Apple released its Q4 financial results last night. The results were good, with Apple raking in record revenue - up 18 per cent quarter-on-quarter, and 20 per cent year-on-year. The total revenue amounted to $62.9bn with earnings per share of $2.94. However, weak guidance, or a disappointing outlook, impacted investor sentiment and in after hours trading Apple shares have fallen over 5 per cent (at the time of writing, and as low as 7 per cent a few hours earlier) bringing Apple's valuation back under the $1tn milestone.
"We concluded a record year with our best September quarter ever, growing double digits in every geographic segment. We set September quarter revenue records for iPhone and Wearables and all-time quarterly records for Services and Mac," said Luca Maestri, Apple’s CFO in a statement accompanying the results.
An overview of the performance of Apple in terms of revenue brought in geographically, and overall, is provided above. These look like good growth figures, especially in Japan. One must remember that the iPhone XS, released in September, won't show up in sales until next quarter. Its shift up in prices, with many iPhone models costing around $1,000+ seems to be paying off in some parts of the world. However I note that the guidance for the coming quarter flags demand slowdown in places like Turkey, India, Brazil and Russia.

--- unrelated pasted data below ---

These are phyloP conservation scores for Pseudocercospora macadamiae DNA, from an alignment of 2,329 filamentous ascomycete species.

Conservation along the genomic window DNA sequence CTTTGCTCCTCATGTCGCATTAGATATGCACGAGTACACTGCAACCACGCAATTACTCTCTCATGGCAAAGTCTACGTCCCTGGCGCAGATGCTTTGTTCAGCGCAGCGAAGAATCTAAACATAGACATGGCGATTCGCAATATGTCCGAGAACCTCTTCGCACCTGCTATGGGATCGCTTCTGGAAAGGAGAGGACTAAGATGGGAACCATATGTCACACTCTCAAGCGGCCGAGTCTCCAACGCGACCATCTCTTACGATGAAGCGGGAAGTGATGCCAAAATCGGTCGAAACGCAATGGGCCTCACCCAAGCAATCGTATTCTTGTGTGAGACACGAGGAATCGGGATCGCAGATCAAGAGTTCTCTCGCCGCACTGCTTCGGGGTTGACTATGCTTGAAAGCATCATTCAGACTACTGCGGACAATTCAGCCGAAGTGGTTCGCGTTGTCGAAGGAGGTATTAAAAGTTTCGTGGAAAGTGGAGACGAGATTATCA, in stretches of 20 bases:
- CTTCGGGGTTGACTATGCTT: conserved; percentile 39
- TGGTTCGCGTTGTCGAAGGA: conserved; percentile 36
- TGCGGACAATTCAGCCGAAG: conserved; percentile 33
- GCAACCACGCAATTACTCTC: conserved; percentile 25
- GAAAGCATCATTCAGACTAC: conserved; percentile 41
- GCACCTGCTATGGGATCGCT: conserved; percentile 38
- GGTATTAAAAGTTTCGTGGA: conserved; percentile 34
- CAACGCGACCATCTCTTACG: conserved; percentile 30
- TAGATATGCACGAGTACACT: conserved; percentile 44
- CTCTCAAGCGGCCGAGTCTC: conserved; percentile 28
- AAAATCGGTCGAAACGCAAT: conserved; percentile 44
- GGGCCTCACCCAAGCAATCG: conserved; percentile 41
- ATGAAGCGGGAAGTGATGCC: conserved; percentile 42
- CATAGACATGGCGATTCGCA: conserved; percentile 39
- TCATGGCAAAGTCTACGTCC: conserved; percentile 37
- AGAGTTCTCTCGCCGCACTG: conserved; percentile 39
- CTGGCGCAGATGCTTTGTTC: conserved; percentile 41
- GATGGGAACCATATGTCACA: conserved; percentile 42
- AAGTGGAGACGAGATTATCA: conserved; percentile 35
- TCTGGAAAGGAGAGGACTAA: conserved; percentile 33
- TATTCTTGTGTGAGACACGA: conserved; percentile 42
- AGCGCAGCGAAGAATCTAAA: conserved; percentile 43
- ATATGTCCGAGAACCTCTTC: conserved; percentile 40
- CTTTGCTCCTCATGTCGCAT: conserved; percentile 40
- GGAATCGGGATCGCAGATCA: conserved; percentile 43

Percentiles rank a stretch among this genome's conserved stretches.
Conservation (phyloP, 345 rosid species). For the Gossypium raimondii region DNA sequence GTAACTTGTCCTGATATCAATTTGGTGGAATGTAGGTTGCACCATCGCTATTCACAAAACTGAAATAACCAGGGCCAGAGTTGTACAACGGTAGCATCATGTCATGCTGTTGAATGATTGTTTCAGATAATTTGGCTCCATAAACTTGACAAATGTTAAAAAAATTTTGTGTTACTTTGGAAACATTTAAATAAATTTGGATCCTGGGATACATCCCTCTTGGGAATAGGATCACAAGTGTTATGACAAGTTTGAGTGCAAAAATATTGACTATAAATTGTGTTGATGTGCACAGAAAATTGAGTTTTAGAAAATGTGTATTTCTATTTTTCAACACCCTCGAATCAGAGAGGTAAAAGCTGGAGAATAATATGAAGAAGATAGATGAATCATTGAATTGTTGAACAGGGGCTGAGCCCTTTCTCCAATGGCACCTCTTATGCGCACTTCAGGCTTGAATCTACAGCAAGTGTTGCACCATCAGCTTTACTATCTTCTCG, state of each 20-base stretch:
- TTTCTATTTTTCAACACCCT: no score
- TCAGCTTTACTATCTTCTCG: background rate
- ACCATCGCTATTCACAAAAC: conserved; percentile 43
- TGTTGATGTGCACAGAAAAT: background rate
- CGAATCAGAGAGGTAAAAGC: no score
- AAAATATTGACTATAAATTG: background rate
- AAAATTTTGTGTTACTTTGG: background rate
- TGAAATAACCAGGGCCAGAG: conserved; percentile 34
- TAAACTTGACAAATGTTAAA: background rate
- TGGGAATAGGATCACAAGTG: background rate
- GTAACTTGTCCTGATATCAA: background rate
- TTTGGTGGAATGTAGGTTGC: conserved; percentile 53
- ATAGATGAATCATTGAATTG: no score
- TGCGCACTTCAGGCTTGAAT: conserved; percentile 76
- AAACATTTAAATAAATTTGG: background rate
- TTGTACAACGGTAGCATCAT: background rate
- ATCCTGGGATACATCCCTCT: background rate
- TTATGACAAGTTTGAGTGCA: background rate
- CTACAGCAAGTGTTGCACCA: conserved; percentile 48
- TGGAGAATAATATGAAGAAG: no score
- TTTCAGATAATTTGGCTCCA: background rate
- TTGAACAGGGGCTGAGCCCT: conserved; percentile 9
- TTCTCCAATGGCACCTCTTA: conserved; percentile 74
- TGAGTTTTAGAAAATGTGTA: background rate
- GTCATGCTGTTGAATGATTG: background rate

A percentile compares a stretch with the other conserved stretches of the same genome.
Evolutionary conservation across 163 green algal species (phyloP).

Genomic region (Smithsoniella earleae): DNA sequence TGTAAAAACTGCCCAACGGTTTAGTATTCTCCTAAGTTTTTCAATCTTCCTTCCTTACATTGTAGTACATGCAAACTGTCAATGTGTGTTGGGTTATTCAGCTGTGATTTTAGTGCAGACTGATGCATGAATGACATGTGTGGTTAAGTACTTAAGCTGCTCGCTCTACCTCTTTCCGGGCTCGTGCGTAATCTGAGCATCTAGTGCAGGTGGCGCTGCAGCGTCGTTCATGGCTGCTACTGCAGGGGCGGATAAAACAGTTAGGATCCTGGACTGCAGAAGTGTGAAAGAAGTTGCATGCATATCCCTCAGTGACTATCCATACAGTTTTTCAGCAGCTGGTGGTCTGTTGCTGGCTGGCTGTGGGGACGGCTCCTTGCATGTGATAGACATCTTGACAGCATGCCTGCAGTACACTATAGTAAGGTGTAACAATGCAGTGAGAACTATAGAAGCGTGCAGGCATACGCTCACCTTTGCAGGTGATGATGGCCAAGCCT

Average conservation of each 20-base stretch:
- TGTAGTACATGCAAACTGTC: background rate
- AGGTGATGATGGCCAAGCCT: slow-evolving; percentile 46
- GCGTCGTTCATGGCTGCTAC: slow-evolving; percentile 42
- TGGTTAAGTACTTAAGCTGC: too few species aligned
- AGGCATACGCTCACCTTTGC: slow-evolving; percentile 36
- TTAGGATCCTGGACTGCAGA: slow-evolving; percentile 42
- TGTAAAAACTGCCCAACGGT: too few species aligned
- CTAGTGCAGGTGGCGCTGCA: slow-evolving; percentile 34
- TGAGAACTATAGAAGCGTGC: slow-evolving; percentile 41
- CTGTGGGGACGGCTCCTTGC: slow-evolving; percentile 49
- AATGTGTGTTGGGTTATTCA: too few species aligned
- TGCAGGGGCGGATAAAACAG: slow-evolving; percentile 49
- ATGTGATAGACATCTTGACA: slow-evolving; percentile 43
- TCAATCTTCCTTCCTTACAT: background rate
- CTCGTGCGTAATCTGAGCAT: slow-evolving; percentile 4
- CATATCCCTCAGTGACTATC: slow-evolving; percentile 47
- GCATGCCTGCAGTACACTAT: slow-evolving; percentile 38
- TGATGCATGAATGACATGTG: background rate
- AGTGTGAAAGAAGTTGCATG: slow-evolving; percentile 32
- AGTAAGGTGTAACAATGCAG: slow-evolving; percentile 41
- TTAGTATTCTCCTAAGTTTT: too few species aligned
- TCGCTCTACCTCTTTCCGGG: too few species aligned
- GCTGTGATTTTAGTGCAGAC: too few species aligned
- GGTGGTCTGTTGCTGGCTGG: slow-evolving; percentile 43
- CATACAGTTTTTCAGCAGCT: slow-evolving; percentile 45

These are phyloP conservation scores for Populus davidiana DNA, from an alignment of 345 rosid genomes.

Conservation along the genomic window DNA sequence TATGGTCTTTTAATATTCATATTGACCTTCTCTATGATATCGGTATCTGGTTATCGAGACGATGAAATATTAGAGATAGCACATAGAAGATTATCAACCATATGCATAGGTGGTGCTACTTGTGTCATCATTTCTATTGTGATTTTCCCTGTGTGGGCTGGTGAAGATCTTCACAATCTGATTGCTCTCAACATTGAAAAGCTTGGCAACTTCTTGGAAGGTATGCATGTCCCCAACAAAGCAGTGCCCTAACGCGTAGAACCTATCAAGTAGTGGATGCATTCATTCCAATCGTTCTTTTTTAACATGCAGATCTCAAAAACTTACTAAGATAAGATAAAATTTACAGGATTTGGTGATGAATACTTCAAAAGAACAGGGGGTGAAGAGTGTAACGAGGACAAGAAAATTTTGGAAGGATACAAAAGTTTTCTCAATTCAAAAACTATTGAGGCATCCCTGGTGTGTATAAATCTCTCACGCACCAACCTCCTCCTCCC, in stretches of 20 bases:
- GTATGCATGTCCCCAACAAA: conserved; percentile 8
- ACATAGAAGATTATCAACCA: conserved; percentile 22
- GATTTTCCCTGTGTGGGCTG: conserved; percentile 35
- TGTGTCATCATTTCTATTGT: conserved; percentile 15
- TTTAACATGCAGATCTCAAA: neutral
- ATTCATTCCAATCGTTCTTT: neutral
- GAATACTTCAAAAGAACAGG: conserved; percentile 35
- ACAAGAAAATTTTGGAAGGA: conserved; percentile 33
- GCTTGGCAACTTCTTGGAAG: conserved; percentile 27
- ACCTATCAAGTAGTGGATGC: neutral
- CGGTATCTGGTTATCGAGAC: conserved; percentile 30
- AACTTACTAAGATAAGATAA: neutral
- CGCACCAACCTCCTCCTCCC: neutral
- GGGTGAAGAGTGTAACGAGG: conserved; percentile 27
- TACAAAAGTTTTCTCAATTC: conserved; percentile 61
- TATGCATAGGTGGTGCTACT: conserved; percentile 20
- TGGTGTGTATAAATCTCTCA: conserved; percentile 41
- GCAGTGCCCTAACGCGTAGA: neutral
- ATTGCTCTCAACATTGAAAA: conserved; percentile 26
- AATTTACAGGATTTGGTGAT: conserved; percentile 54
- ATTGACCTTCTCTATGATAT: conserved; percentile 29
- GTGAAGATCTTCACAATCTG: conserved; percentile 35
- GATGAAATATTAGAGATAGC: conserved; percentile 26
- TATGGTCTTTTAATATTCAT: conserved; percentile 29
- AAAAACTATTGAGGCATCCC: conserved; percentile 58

The guidance for Q1 2019 has been officially bullet pointed as follows:
- revenue between $89 billion and $93 billion
- gross margin between 38 percent and 38.5 percent
- operating expenses between $8.7 billion and $8.8 billion
- other income/(expense) of $300 million
- tax rate of approximately 16.5 percent before discrete items
Back to the Q4 2018 results, and Apple shared, as is usual, a breakdown of device and service sales units/revenue. It lists iPhone, iPad, Mac, Services, and Other products separately and investors like the transparency this provides.
As well as the 'weak' guidance for Q1 2019, investors heard the news that Apple would no longer be reporting unit sales as above. As the FT reports, CFO Luca Maestri "unexpectedly gave notice" that Apple would stop reporting unit sales for iPhones, iPads and Macs, starting from next quarter. The CFO tried to soft-soap the decision by telling analysts "a unit of sale is less relevant today than it was in the past" due to the wide range of models and price points and the reporting change is in the "best interest of investors".
Investors have never been able to check on the progress of some devices, like the Apple Watch, and some fear that any forthcoming slump in the key area of iPhone sales would be difficult to spot.